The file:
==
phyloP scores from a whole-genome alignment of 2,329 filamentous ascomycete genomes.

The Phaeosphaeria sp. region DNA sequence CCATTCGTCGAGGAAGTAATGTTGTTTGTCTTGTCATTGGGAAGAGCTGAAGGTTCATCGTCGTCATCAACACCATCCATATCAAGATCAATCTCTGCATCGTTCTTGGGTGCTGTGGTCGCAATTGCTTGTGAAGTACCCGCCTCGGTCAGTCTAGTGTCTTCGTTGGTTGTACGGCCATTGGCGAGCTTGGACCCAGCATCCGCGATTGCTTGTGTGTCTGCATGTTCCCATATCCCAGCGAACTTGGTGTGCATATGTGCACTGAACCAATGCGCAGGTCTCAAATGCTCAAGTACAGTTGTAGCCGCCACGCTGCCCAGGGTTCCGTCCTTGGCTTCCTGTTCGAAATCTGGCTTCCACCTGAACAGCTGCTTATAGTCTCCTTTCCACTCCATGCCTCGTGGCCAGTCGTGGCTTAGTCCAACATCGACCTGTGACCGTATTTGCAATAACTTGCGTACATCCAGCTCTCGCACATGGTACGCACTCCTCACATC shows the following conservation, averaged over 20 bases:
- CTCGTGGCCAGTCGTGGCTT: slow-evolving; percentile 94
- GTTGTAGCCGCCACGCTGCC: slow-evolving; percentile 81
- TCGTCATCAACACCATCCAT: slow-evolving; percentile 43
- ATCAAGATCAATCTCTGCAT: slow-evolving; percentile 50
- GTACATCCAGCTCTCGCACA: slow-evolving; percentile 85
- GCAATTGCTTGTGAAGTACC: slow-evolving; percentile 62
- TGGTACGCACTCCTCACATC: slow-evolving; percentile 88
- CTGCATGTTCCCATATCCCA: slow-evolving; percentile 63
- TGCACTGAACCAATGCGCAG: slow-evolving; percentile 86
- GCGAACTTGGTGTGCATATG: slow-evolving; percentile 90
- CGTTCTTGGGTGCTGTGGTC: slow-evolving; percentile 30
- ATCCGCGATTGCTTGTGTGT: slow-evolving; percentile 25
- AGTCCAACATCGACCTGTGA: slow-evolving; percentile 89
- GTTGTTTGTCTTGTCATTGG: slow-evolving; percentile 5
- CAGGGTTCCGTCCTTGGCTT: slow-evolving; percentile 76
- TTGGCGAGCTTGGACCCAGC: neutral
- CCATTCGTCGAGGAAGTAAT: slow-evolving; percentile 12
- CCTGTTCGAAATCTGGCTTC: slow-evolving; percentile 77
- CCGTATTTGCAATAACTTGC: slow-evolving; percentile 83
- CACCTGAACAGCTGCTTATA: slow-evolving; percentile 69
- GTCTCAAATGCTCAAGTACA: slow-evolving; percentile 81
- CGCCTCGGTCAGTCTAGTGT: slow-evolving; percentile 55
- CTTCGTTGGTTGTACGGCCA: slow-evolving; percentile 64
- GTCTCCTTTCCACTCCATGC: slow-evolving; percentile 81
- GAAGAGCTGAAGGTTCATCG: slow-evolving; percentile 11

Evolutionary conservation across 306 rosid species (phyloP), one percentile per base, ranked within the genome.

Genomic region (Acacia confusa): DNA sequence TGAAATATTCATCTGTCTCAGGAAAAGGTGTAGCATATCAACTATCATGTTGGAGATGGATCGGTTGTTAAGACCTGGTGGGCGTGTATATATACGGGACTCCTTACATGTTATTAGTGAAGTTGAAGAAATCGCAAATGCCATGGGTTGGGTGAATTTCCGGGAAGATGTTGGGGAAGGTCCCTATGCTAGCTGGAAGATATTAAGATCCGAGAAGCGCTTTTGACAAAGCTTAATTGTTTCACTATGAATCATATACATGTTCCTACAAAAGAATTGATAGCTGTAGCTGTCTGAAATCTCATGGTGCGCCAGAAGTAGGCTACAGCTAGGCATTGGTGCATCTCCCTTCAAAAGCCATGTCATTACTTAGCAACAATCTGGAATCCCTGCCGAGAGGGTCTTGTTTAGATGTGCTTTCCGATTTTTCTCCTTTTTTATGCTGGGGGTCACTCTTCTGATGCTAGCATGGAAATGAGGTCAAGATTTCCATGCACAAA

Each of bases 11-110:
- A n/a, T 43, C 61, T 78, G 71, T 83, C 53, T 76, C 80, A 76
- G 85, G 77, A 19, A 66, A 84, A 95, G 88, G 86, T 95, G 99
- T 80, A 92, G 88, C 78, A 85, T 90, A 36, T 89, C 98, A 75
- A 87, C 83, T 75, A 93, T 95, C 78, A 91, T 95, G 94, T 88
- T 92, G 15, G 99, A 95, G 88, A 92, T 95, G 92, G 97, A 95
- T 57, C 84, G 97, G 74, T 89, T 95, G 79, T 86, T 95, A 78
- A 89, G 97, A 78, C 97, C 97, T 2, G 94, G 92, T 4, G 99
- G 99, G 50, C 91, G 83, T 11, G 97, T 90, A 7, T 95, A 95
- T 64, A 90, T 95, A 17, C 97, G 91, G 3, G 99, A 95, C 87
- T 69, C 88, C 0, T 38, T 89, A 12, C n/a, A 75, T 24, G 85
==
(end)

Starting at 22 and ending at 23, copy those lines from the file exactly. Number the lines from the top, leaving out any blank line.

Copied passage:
- CACCTGAACAGCTGCTTATA: slow-evolving; percentile 69
- GTCTCAAATGCTCAAGTACA: slow-evolving; percentile 81